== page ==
Everton 0 - 2 Manchester United
There was a certain measure of incredulity and amusement from some quarters of the media when Manchester United lined up a deal over the summer for Edinson Cavani. An injury-prone 33-year-old on massive wages was not seen as the answer to the problems afflicting a novice manager heading into a potentially defining season and it was mocked as further evidence of the Red Devils’ financial profligacy and short-sighted thinking.
It says something about the disparity in riches between that club and Everton that even with the mind-bogglingly expensive mistake that was the move for Alexis Sanchez, United were able to risk tying another “washed-up” international forward to a fat contract. And on Wednesday night, that gamble on proven quality paid off and could, ultimately, win Ole Gunnar Solskjaer the Carabao Cup.
Cavani’s execution in front of goal in the 88th minute ended up being the deciding moment of an increasingly attritional contest and it confirmed the Toffees’ exit from this cursed competition at the quarter-final stage for a second successive season. 12 months may have elapsed since that defeat to Leicester under Duncan Ferguson’s temporary leadership but, in many ways, the same factors were at play for an Everton side beset by key injuries and fatigued by a busy December schedule.
United were able to mitigate the effects of their fixture list by making nine changes to the team that thrashed Leeds over the weekend; Carlo Ancelotti made two to his outfield, bringing in André Gomes and Seamus Coleman, but his side was a poor match for the depth in quality at Solskjaer’s disposal. It’s why talk of a move for veteran Sami Khedira next month might not just be media talk.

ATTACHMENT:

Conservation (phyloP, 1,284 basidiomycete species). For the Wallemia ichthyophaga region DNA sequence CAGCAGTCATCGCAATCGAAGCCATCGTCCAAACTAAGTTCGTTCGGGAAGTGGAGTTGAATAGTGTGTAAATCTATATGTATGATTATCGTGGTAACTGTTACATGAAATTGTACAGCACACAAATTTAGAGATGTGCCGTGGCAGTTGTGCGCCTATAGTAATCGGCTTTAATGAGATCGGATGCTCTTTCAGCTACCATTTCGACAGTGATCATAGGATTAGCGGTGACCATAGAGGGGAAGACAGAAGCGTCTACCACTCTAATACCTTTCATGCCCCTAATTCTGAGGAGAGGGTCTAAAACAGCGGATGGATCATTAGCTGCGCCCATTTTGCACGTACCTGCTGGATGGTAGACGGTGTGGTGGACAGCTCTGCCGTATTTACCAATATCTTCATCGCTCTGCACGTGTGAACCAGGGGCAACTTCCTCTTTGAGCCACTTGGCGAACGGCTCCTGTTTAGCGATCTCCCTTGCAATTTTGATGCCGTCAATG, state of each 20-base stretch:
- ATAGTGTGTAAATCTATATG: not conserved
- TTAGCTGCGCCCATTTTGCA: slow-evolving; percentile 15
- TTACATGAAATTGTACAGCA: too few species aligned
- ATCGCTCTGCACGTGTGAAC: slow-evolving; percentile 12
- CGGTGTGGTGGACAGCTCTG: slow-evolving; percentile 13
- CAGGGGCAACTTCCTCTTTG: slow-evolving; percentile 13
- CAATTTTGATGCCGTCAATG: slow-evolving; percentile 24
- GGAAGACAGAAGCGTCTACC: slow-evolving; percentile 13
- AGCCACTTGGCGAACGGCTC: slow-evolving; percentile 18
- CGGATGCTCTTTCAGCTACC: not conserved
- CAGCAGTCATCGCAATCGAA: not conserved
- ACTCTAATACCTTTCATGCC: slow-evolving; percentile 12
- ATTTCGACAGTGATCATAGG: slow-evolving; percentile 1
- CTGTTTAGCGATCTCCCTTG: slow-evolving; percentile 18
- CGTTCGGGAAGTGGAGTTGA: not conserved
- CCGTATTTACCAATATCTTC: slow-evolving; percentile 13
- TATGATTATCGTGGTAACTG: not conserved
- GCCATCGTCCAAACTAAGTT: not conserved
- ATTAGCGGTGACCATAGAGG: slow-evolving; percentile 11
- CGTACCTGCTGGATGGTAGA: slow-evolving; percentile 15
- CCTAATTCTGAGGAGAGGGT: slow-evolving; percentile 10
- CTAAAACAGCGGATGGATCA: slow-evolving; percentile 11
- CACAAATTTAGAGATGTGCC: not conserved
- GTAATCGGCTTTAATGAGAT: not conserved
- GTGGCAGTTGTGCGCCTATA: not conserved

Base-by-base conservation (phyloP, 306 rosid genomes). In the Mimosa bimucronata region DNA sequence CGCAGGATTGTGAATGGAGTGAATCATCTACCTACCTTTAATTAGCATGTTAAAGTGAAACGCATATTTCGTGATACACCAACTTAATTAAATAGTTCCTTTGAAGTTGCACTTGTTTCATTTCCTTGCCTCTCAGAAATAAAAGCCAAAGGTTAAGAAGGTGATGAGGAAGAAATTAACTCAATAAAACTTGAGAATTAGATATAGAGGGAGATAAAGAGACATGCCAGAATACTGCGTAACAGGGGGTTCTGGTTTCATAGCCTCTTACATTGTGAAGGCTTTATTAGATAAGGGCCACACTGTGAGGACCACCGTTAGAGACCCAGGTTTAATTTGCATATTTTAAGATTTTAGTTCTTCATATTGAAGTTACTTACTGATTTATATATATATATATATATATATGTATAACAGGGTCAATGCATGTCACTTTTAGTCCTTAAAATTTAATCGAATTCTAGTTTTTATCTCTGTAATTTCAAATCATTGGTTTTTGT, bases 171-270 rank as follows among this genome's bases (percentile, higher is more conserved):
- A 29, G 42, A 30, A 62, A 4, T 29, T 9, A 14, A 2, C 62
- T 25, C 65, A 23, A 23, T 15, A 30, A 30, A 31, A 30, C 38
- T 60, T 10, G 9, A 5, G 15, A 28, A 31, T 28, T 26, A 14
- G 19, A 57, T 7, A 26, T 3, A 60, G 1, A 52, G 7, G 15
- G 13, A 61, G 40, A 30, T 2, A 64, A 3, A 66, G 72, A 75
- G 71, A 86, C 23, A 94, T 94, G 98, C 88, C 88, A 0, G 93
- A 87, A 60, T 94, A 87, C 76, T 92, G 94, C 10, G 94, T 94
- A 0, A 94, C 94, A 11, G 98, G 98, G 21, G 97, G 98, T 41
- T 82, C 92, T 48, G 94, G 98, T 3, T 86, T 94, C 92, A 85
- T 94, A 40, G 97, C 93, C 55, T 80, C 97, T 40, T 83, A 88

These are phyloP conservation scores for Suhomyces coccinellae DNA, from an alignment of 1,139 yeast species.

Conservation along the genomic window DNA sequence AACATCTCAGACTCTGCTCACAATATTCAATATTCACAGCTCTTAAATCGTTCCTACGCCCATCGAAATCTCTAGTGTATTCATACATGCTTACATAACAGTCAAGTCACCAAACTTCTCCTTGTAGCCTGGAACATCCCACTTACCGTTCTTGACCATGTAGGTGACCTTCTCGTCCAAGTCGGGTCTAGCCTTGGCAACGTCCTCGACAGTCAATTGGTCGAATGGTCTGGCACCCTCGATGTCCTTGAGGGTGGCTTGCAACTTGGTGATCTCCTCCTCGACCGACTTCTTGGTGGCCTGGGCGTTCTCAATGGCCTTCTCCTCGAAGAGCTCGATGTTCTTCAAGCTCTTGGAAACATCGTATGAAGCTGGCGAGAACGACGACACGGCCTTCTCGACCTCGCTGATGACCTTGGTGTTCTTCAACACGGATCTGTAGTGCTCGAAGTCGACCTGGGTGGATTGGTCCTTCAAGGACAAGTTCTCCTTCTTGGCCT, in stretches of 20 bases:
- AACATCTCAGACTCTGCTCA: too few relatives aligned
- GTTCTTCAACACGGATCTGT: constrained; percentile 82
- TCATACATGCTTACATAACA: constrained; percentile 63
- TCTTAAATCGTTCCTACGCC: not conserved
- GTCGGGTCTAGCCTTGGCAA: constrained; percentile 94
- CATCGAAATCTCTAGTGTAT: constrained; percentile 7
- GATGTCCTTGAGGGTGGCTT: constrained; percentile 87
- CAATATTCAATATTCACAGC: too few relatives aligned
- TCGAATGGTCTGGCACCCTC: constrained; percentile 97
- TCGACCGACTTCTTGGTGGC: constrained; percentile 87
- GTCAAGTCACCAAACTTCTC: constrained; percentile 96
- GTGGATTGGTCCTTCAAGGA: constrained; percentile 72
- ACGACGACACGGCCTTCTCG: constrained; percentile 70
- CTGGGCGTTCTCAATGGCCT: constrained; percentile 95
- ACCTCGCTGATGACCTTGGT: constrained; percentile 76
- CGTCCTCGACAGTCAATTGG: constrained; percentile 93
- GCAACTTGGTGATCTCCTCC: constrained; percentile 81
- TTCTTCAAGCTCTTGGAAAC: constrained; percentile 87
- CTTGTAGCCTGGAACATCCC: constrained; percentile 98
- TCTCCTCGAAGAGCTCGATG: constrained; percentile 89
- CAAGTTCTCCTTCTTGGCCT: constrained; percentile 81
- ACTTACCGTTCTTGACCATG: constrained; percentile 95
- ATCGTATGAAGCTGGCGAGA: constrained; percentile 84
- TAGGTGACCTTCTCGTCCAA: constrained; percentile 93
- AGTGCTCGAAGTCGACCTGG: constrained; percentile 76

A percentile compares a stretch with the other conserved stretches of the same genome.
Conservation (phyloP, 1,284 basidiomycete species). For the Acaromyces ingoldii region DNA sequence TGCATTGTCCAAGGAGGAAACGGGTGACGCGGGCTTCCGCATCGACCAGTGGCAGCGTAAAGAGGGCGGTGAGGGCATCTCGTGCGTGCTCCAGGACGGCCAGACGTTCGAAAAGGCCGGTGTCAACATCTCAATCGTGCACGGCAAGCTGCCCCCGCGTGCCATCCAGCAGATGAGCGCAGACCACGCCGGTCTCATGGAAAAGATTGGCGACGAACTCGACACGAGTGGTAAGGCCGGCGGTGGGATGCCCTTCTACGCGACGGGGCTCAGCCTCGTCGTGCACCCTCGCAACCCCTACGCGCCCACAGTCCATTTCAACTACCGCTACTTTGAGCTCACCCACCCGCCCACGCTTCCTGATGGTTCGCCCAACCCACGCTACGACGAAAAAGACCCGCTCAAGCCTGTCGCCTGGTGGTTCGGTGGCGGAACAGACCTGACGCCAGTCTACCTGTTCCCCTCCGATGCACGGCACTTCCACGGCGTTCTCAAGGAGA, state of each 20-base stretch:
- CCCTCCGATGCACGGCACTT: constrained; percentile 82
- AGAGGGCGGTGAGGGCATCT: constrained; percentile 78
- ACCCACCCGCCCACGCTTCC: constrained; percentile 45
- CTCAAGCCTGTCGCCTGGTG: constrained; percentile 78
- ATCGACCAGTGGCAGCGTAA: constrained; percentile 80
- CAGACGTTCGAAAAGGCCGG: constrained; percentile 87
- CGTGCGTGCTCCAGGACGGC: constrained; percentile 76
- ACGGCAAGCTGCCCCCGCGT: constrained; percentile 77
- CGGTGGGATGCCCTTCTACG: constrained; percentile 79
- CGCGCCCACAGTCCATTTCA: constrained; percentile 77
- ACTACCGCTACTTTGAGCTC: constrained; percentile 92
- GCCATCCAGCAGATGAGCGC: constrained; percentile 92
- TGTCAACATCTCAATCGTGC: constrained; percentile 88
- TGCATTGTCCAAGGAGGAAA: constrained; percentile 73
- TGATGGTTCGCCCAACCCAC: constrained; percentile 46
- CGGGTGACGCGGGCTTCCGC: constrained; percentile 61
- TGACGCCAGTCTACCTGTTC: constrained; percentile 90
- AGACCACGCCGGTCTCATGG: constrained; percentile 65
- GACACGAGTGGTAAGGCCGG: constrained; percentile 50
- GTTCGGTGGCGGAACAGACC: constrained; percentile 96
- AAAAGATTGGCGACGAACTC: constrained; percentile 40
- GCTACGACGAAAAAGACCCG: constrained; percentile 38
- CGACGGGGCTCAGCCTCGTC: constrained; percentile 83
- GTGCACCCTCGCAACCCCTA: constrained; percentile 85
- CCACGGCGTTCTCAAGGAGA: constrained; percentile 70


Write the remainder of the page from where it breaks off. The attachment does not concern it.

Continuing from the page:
In truth, the visitors should have been out of sight by half-time; picking up where they had left off in the League last month, they swarmed their hosts in the opening 20 minutes in as one-sided an opening to a match at Goodison Park as any in memory. But the score was somehow goalless at half-time and remained that way until two minutes from the end of the regulation 90.
Credit for that should go to Everton’s doggedness and resilience but, again, it was illustrative of the gulf between the two clubs’ resources that Solskjaer could finish the match with three forwards in Cavani plus substitutes Marcus Rashford and Anthony Martial while Ancelotti could turn only to Tom Davies, Bernard and, in an act of desperation once the prospect of penalties appeared to have evaporated, Cenk Tosun. One team was looking to win it late, the other was, by Ancelotti’s own tacit admission, hoping for penalties and therein lies the crux of the matter for Everton — there is much investment yet to make in this squad before it is capable of truly competing.
For all the money spent, the depth of Ancelotti’s is woefully short on match-winning quality. Rome wasn’t built in a day; we know this, but it was still massively dispiriting to see the chasm in financial resources and quality between ourselves and Manchester United laid bare. On the one hand it left you feeling somewhat foolish for believing that the Blues could actually win this trophy this season but on the other you were left wondering what might have been had Everton been able to call upon their first-choice XI.
In fairness, United began this tie in almost irresistible fashion and Everton were clinging on to parity in the early stages. Five corners and a shot deflected over the bar by Coleman inside the first 10 minutes were followed by near calamity by Robin Olsen as he almost gifted Cavani an open net and then three vital saves from the Swede all to prevent the Uruguayan from opening the scoring.
Everton’s first attempted foray into opposition territory took 12 minutes to arrive and it ended up back with their goalkeeper. Only when Gylfi Sigurdsson slalomed his way past a couple of players and saw a shot blocked by Harry Maguire did the home side even remind the visitors that they were in a game.